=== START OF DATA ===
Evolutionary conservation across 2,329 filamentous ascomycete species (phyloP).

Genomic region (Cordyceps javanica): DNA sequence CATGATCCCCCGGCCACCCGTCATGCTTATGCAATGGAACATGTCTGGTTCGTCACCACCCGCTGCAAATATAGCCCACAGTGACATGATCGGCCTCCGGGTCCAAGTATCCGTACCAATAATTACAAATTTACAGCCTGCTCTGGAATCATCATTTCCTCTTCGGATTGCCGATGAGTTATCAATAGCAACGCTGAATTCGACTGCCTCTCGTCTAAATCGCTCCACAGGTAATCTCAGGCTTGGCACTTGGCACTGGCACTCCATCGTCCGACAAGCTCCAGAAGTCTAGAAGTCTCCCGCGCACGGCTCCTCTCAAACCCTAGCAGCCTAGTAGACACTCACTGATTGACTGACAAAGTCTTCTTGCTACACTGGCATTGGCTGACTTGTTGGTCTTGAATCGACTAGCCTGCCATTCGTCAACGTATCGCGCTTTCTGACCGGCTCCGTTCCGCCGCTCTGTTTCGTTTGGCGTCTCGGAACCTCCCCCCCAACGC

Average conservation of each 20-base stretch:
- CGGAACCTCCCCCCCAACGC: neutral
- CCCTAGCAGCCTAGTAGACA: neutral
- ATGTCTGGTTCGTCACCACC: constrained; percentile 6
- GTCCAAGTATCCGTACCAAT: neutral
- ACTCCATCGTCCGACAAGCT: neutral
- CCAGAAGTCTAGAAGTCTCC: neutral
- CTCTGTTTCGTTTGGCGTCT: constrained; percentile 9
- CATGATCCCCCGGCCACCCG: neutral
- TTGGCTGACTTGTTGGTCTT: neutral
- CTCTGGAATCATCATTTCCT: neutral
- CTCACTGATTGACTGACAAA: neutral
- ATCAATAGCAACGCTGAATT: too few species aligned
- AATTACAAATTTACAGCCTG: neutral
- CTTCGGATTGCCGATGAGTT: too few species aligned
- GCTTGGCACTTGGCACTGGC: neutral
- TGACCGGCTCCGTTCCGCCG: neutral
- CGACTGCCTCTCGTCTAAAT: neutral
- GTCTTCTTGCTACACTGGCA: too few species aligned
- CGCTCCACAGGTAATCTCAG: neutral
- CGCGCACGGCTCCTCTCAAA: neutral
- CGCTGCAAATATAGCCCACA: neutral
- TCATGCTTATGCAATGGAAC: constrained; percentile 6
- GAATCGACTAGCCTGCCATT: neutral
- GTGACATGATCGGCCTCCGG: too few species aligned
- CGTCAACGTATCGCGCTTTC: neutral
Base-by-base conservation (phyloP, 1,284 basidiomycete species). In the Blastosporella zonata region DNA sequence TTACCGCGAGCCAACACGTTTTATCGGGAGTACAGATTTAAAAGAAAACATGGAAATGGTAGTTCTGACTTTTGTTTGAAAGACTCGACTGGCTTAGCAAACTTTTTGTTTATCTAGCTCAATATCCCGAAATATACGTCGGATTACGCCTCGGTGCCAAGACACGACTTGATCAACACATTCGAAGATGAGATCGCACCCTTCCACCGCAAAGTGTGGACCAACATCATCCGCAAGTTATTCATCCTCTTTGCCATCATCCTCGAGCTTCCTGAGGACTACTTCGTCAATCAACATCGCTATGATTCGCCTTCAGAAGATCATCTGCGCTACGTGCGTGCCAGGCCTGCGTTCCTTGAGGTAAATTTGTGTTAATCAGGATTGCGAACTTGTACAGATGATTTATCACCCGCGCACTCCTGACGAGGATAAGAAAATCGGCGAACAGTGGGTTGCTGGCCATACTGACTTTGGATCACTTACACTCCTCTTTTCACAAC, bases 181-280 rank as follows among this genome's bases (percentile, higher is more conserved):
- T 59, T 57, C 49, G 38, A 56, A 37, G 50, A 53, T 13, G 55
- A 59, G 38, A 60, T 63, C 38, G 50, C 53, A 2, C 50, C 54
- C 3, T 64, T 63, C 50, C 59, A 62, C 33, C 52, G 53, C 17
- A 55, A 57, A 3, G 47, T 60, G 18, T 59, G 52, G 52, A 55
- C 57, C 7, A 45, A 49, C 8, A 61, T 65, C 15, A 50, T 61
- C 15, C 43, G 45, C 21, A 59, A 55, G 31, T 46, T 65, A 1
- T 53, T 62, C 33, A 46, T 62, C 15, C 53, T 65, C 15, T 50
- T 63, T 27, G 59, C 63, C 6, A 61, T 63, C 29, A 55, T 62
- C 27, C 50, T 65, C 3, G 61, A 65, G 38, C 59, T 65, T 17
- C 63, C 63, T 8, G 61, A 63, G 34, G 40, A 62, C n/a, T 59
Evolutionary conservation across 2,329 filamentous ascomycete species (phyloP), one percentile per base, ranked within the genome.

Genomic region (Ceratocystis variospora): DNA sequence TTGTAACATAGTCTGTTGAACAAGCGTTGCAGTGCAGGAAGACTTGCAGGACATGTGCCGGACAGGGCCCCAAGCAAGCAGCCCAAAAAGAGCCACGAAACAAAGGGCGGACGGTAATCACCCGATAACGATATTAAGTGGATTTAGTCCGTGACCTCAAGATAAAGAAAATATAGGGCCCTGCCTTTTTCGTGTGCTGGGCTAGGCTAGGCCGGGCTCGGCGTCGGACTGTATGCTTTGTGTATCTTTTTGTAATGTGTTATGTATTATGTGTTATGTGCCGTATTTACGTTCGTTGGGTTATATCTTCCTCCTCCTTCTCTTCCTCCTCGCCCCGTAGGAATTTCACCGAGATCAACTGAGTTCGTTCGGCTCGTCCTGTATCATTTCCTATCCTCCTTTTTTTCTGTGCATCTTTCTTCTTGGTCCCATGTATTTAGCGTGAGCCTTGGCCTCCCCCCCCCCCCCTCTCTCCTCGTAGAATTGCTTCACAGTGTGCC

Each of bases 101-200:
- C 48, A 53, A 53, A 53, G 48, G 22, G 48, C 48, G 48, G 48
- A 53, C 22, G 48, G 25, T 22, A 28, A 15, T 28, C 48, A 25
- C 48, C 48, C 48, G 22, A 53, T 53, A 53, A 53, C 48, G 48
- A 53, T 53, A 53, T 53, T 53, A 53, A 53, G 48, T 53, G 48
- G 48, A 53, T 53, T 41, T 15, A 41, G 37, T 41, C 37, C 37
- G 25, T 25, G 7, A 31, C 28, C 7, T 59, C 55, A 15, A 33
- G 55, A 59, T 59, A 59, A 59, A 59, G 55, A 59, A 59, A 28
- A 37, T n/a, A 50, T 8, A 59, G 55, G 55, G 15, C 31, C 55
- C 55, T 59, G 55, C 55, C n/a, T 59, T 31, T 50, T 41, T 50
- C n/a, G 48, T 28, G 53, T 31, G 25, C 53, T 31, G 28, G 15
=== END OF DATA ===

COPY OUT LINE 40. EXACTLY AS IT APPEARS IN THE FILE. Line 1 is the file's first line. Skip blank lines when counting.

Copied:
Evolutionary conservation across 2,329 filamentous ascomycete species (phyloP), one percentile per base, ranked within the genome.